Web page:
A. Harrier densities are entirely prey driven. They are (obviously) a lot more mobile and can respond relatively quickly to increased food availability. We are only partially through identifying the levels of predation on pateke by harriers. What we have to assume is that the more of these predators you have the more predation is going to occur. I know there is Iwi resistance to harrier control, but I would still say go ahead with rabbit control on the grounds that harriers are highly mobile. Predation by harriers following rabbit control is likely to be a first season effect. They will not hang around an area in a high number where there is no longer any food for them. However they will just as easily move back in if food availability increases. Therefore any control you do is going to have to be continuous.

An argument I have heard put forward is that for a long time harriers and pateke did OK. It is the increase in rabbit numbers that has altered the balance, just as it has done with the cats, to increase the numbers of rogue predators and thus the effect on the pateke.

Q. What has been your impression of rat densities here?

A. With regard to rats on the island, not just Okiwi but all of it, the only other site where I have been nightworking and seen the sheer number of black (ship) rats is Kawau Island, which is also an island with only black rats (no Norway rats).

Q. The GBICT’s mission statement is to explore the potential for eradication of introduced predators from Great Barrier Island.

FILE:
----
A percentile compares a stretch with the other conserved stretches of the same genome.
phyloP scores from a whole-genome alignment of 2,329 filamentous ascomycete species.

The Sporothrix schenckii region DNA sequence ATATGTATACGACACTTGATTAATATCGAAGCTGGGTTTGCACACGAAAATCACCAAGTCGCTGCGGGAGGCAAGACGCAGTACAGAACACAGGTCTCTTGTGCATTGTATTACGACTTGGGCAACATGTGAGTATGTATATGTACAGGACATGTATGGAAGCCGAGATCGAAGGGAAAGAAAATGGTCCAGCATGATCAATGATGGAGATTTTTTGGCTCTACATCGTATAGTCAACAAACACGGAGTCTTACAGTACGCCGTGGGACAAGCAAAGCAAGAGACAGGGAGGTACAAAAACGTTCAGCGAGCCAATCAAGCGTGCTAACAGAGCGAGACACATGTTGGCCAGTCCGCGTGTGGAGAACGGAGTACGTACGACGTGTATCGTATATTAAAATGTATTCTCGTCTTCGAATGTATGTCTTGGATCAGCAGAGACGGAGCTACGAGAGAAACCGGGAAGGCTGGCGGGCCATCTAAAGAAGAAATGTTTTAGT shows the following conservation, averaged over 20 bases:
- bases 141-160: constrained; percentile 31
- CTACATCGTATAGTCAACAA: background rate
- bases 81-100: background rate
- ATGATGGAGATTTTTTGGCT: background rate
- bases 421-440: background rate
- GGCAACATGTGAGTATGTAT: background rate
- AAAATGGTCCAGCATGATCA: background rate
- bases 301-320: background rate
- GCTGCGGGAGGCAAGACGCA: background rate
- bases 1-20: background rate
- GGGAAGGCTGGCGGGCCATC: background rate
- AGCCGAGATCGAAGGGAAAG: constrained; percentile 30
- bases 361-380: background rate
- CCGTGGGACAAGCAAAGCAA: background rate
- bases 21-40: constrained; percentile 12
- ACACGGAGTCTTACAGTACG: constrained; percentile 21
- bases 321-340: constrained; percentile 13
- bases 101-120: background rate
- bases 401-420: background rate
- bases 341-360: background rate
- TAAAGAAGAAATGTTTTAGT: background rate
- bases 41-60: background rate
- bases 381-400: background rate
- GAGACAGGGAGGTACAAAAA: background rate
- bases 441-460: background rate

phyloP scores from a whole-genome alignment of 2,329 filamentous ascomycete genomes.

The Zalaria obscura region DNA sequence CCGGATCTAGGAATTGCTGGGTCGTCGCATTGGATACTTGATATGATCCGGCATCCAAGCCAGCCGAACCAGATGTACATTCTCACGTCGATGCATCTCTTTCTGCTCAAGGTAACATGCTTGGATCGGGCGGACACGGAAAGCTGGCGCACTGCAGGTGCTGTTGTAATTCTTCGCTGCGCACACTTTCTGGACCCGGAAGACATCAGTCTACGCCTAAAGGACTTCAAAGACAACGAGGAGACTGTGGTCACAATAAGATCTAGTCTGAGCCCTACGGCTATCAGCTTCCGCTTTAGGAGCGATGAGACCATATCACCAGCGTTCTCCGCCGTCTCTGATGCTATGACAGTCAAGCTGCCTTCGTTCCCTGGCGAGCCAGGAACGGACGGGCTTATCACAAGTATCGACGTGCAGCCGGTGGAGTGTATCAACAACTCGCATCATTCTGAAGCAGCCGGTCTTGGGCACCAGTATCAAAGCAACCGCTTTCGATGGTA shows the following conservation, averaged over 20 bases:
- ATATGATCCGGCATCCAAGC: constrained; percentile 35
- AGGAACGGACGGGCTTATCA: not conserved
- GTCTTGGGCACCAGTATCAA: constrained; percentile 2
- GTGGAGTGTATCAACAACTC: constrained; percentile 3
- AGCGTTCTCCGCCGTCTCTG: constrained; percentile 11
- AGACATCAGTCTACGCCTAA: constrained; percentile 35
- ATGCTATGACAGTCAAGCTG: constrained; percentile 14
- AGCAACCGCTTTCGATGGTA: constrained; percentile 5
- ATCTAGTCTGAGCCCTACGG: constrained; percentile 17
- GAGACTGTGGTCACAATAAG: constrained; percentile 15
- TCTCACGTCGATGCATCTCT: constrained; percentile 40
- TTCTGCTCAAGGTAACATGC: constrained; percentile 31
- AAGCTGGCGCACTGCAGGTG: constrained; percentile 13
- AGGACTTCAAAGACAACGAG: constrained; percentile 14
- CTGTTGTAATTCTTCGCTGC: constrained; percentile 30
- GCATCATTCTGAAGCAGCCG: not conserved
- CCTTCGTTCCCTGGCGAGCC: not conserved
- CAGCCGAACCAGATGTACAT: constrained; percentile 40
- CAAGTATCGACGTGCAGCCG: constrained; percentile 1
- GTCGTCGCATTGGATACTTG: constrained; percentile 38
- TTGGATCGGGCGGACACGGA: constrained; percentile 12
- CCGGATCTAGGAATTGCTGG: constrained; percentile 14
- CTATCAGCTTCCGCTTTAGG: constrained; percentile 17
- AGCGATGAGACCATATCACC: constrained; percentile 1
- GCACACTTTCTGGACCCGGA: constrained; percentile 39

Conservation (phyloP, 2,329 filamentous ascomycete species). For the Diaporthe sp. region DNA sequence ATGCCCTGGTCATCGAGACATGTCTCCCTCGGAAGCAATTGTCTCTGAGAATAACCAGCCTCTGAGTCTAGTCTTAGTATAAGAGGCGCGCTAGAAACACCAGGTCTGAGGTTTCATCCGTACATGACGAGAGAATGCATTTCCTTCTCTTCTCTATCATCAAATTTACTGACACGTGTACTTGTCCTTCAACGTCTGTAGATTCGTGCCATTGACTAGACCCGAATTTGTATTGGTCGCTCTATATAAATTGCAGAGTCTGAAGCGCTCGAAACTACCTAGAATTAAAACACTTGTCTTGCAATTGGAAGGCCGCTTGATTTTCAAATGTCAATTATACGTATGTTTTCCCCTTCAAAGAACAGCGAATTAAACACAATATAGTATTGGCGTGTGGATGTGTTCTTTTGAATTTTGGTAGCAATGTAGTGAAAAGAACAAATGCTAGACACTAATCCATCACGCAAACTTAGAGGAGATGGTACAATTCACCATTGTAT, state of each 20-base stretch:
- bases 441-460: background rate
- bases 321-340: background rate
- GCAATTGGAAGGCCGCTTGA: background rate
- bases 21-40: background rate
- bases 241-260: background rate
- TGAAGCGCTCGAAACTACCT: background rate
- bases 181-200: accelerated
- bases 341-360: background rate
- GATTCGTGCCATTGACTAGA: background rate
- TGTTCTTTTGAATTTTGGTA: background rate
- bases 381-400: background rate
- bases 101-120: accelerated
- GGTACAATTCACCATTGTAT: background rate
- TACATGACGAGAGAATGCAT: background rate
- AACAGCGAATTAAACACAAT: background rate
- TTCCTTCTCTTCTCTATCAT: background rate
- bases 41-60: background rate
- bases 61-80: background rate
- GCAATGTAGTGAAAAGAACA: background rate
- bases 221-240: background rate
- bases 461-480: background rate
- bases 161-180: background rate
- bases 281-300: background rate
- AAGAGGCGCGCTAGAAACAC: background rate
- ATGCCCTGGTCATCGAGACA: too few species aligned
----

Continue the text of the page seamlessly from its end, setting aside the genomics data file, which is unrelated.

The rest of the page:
A. That’s a pretty big first step!
I see a rat and mouse free Great Barrier as a huge goal. In terms of sheer ability to do it, we are still some years away. Great Barrier is complex and to my mind there are easier and more achievable goals than total eradication – addressing predator prey interactions on GBI could be initiated within twelve months and could be achieved, down to the point where the ongoing maintenance costs are very small, inside 3-4 years. I am specifically talking about rabbits. We are good at culling them, they are visual and leave a lot more field sign, and you have far more identifiable measures of success. You have very high densities of both rats and rabbits. Rabbit control is far more achievable. If you had a long dry summer followed by a long dry winter everybody would be shocked at rabbit densities. The integrity of all of the conservation initiatives on the island are threatened by this one key element.

Comment from John Ogden

Ditch raises some very important points about predator control in the Okiwi basin, and, by inference, elsewhere on Great Barrier. These points need open discussion, but they also need sound data to back them. As Ditch points out there are plenty of studies to back up his points about the importance of rabbits in the control of feral cats. The links to harriers and pateke are a bit more tenuous, but I wouldn’t disagree with them. I think it is important to recognize that D.o.C has been working with a very restricted budget – the economic uncertainties interact with the ecological, and so progress has been cautious – checking one aspect at a time.

There may be more danger in starting programmes that cannot be carried through, than in doing nothing. In fact the Trust’s latest analysis of the GBI pateke numbers shows that they have stabilized since 2000. So, although we’d all like to see a bigger pateke population on Great Barrier, D.o.C’s efforts at Okiwi, and those of the community elsewhere, do seem to be paying off.

Having said that, I agree that rabbit control should be given much higher priority on GBI. The ARC offered to help with RHD (Colesi virus) a couple of years ago, and the community rejected them out of hand. Since then the virus has arrived anyway, and as expected, partial immunity has developed. Rabbits are moving into the bush too, where their diet includes tree seedlings and tree bark. As well as providing food for feral cats, they are a serious problem in forest restoration. Ditch’s suggestion of a blitz on rabbits, followed immediately by a blitz on cats, has a lot to recommend it. For maximum effect it would need to be island wide, not just confined to the Okiwi Basin.